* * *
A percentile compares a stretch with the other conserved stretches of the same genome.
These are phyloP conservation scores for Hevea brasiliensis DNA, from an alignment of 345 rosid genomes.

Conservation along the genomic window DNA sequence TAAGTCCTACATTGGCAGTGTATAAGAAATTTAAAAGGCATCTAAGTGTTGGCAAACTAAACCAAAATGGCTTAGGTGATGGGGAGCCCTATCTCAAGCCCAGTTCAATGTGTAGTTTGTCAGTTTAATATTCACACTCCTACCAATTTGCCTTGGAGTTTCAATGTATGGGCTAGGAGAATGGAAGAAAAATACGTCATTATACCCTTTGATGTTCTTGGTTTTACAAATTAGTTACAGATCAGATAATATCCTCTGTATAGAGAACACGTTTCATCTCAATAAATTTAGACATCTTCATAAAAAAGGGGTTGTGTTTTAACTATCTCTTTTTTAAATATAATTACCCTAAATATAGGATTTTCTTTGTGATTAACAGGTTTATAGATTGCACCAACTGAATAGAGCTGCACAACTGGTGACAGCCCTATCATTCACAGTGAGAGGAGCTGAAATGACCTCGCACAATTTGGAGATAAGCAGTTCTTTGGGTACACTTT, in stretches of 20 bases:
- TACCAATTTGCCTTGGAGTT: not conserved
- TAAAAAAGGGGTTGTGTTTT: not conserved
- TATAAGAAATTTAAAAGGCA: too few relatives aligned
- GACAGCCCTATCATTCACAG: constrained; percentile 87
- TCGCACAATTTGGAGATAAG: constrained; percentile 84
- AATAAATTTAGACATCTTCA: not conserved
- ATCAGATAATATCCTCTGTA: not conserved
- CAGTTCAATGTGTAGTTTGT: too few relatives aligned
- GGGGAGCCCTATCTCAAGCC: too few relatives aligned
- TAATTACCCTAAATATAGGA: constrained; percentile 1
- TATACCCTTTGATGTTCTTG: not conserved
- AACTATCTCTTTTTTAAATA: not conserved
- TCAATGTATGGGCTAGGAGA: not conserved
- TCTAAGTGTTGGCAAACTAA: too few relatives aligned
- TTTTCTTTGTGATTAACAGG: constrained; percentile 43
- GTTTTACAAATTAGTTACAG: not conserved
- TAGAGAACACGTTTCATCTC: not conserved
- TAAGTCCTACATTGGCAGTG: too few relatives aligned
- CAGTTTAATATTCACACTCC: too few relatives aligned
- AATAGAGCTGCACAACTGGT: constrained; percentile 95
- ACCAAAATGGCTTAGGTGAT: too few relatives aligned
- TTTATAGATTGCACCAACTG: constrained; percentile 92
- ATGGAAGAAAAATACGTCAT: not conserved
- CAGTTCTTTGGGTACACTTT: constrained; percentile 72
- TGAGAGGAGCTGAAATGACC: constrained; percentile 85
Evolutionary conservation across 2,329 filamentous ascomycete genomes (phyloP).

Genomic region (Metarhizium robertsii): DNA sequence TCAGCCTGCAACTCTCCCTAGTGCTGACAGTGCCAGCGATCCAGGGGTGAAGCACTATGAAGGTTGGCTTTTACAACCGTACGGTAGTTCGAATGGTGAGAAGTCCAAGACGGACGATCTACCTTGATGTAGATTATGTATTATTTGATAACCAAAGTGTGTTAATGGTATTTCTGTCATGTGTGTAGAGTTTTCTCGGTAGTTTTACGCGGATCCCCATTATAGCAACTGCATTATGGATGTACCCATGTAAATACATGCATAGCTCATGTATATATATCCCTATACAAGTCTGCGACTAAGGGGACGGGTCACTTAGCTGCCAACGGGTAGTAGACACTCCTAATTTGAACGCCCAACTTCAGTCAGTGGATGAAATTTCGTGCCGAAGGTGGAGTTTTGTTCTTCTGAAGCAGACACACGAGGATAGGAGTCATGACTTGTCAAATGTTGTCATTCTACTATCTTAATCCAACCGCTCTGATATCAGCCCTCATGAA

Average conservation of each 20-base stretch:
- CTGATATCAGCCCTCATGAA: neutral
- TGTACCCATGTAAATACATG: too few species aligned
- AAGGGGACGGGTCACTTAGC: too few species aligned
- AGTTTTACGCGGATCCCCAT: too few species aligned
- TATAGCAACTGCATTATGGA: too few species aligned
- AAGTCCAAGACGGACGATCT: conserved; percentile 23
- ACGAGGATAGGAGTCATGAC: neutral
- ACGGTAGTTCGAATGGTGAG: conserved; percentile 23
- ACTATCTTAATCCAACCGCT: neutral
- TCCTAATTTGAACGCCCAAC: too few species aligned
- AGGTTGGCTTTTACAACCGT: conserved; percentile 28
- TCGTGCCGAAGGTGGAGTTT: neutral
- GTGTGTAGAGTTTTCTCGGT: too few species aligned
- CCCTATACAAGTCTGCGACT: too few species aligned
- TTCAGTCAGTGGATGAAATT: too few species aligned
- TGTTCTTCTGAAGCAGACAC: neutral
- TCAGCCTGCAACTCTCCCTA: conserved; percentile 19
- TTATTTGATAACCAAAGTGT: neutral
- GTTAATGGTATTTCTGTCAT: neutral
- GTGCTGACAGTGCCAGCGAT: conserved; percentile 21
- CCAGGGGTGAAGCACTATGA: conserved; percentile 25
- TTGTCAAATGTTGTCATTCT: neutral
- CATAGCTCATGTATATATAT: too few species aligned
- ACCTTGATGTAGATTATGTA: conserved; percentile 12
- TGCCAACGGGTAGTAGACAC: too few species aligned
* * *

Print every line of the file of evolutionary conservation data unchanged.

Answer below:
A percentile compares a stretch with the other conserved stretches of the same genome.
These are phyloP conservation scores for Hevea brasiliensis DNA, from an alignment of 345 rosid genomes.

Conservation along the genomic window DNA sequence TAAGTCCTACATTGGCAGTGTATAAGAAATTTAAAAGGCATCTAAGTGTTGGCAAACTAAACCAAAATGGCTTAGGTGATGGGGAGCCCTATCTCAAGCCCAGTTCAATGTGTAGTTTGTCAGTTTAATATTCACACTCCTACCAATTTGCCTTGGAGTTTCAATGTATGGGCTAGGAGAATGGAAGAAAAATACGTCATTATACCCTTTGATGTTCTTGGTTTTACAAATTAGTTACAGATCAGATAATATCCTCTGTATAGAGAACACGTTTCATCTCAATAAATTTAGACATCTTCATAAAAAAGGGGTTGTGTTTTAACTATCTCTTTTTTAAATATAATTACCCTAAATATAGGATTTTCTTTGTGATTAACAGGTTTATAGATTGCACCAACTGAATAGAGCTGCACAACTGGTGACAGCCCTATCATTCACAGTGAGAGGAGCTGAAATGACCTCGCACAATTTGGAGATAAGCAGTTCTTTGGGTACACTTT, in stretches of 20 bases:
- TACCAATTTGCCTTGGAGTT: not conserved
- TAAAAAAGGGGTTGTGTTTT: not conserved
- TATAAGAAATTTAAAAGGCA: too few relatives aligned
- GACAGCCCTATCATTCACAG: constrained; percentile 87
- TCGCACAATTTGGAGATAAG: constrained; percentile 84
- AATAAATTTAGACATCTTCA: not conserved
- ATCAGATAATATCCTCTGTA: not conserved
- CAGTTCAATGTGTAGTTTGT: too few relatives aligned
- GGGGAGCCCTATCTCAAGCC: too few relatives aligned
- TAATTACCCTAAATATAGGA: constrained; percentile 1
- TATACCCTTTGATGTTCTTG: not conserved
- AACTATCTCTTTTTTAAATA: not conserved
- TCAATGTATGGGCTAGGAGA: not conserved
- TCTAAGTGTTGGCAAACTAA: too few relatives aligned
- TTTTCTTTGTGATTAACAGG: constrained; percentile 43
- GTTTTACAAATTAGTTACAG: not conserved
- TAGAGAACACGTTTCATCTC: not conserved
- TAAGTCCTACATTGGCAGTG: too few relatives aligned
- CAGTTTAATATTCACACTCC: too few relatives aligned
- AATAGAGCTGCACAACTGGT: constrained; percentile 95
- ACCAAAATGGCTTAGGTGAT: too few relatives aligned
- TTTATAGATTGCACCAACTG: constrained; percentile 92
- ATGGAAGAAAAATACGTCAT: not conserved
- CAGTTCTTTGGGTACACTTT: constrained; percentile 72
- TGAGAGGAGCTGAAATGACC: constrained; percentile 85
Evolutionary conservation across 2,329 filamentous ascomycete genomes (phyloP).

Genomic region (Metarhizium robertsii): DNA sequence TCAGCCTGCAACTCTCCCTAGTGCTGACAGTGCCAGCGATCCAGGGGTGAAGCACTATGAAGGTTGGCTTTTACAACCGTACGGTAGTTCGAATGGTGAGAAGTCCAAGACGGACGATCTACCTTGATGTAGATTATGTATTATTTGATAACCAAAGTGTGTTAATGGTATTTCTGTCATGTGTGTAGAGTTTTCTCGGTAGTTTTACGCGGATCCCCATTATAGCAACTGCATTATGGATGTACCCATGTAAATACATGCATAGCTCATGTATATATATCCCTATACAAGTCTGCGACTAAGGGGACGGGTCACTTAGCTGCCAACGGGTAGTAGACACTCCTAATTTGAACGCCCAACTTCAGTCAGTGGATGAAATTTCGTGCCGAAGGTGGAGTTTTGTTCTTCTGAAGCAGACACACGAGGATAGGAGTCATGACTTGTCAAATGTTGTCATTCTACTATCTTAATCCAACCGCTCTGATATCAGCCCTCATGAA

Average conservation of each 20-base stretch:
- CTGATATCAGCCCTCATGAA: neutral
- TGTACCCATGTAAATACATG: too few species aligned
- AAGGGGACGGGTCACTTAGC: too few species aligned
- AGTTTTACGCGGATCCCCAT: too few species aligned
- TATAGCAACTGCATTATGGA: too few species aligned
- AAGTCCAAGACGGACGATCT: conserved; percentile 23
- ACGAGGATAGGAGTCATGAC: neutral
- ACGGTAGTTCGAATGGTGAG: conserved; percentile 23
- ACTATCTTAATCCAACCGCT: neutral
- TCCTAATTTGAACGCCCAAC: too few species aligned
- AGGTTGGCTTTTACAACCGT: conserved; percentile 28
- TCGTGCCGAAGGTGGAGTTT: neutral
- GTGTGTAGAGTTTTCTCGGT: too few species aligned
- CCCTATACAAGTCTGCGACT: too few species aligned
- TTCAGTCAGTGGATGAAATT: too few species aligned
- TGTTCTTCTGAAGCAGACAC: neutral
- TCAGCCTGCAACTCTCCCTA: conserved; percentile 19
- TTATTTGATAACCAAAGTGT: neutral
- GTTAATGGTATTTCTGTCAT: neutral
- GTGCTGACAGTGCCAGCGAT: conserved; percentile 21
- CCAGGGGTGAAGCACTATGA: conserved; percentile 25
- TTGTCAAATGTTGTCATTCT: neutral
- CATAGCTCATGTATATATAT: too few species aligned
- ACCTTGATGTAGATTATGTA: conserved; percentile 12
- TGCCAACGGGTAGTAGACAC: too few species aligned